Fr. Ed Dougherty, M.M
In the days leading up to Pentecost, I’ve been reflecting upon the gifts of the Holy Spirit that Christ won for us through His death and Resurrection. Sometimes these gifts seem to have been foreshadowed by the most unlikely people, such as the Good Thief, who asked of the criminal hurling insults at Christ, “Do you not fear God?”, a question that both reflects Judaic teaching and anticipates one of the most misunderstood gifts of the Holy Spirit that would be poured out at Pentecost 52 days later.
Fear of the Lord, which is the awe we are to have before God’s mercy and love, is not the only misunderstood gift of the Holy Spirit. The reality is that each of the gifts poured out to the Apostles and followers of Christ at Pentecost is a treasure that can only be unlocked by those who are humble of heart.
Take, for instance, the gift of wisdom. A worldly interpretation of wisdom would have us believe it is all about our experiences and how much knowledge we’ve acquired. But Christ commands us to be like children when He says, “Unless you turn and become like children, you will never enter the kingdom of heaven. Whoever humbles himself like this child, he is the greatest in the kingdom of heaven” (Matthew 18:4-5).
Socrates linked a similar concept into his interpretation of wisdom 400 years before the time of Christ when he said: “Wisest is he who knows that he does not know.” In other words, it is only through humility that we can truly be wise. By recognizing our smallness in relation to God and the wonders of His creation, we can begin to act with wisdom. As the words of Christ might be interpreted, it is only when we meet the world with the awe and wonder of a child that we are truly wise.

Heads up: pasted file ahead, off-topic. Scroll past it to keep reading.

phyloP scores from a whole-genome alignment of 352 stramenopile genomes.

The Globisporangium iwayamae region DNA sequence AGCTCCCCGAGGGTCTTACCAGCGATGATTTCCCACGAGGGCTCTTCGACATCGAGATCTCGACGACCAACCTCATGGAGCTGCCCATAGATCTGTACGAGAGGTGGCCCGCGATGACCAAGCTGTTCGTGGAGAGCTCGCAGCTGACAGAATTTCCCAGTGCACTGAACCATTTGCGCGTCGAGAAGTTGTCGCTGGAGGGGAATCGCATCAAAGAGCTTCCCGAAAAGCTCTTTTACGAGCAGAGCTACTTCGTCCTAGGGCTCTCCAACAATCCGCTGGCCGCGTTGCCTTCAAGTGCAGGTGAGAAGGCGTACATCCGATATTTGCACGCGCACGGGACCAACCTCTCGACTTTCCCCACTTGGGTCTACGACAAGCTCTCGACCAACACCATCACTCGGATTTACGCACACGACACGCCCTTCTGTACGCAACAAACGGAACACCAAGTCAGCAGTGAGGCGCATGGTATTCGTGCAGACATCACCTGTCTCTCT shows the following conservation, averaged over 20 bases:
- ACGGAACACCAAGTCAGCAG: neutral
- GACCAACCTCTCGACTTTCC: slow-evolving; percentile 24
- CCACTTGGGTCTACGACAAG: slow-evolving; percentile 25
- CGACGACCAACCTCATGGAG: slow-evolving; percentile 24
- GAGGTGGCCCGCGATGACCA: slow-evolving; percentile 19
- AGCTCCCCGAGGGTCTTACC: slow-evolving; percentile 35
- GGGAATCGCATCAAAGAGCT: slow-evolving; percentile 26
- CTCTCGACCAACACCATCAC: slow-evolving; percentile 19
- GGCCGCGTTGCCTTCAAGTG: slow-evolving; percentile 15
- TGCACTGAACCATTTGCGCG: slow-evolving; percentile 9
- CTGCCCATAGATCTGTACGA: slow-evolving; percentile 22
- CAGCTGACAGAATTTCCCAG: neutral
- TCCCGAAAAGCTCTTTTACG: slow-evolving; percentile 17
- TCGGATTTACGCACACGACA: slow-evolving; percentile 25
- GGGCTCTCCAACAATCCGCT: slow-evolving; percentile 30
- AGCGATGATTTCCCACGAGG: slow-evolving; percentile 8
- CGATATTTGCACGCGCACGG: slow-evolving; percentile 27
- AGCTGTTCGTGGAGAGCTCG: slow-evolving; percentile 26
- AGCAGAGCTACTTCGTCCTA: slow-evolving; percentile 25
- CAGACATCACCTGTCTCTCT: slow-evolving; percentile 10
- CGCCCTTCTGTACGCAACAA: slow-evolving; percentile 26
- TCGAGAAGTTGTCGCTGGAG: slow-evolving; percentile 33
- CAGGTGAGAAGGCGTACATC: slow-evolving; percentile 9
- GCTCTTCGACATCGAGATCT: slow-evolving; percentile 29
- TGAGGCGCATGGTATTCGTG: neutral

It is no wonder that both Socrates and Christ were put on trial by those governing the societies of their respective time periods. Socrates challenged worldly values, and Christ represented an entirely new way of seeing things, one in which, as He said, “The last will be first, and the first last.” It is through this lens that places God’s timeless values above worldly values that the gifts of the Holy Spirit can truly be understood, and we are able to see that the awe inspired by a fear of the Lord unlocks the wonder needed to appreciate the treasures of heaven.
Through this lens, understanding arises from seeing beyond superficial interpretations. Good counsel is less about achieving success for ourselves and more about serving others. Fortitude is devoid of hubris and instead of a prayer of long-suffering united to Christ on the cross. Knowledge is about discovering the truth of God written into His creation. And piety is the human inclination to reverence directed towards God lest it is turned to the things of this world.
Unlocking an understanding of the Holy Spirit’s gifts is the first step to integrating these gifts into our lives. It takes thoughtfulness and intentionality to act upon the treasures God has bestowed upon us, but it is well worth the effort. As we see with the Apostles and followers of Christ in the aftermath of that first Pentecost, nothing would ever be the same. In seeking renewal, we should strive for this same fervor, turning from worldly concerns so the fire of the Holy Spirit can be kindled within our hearts.
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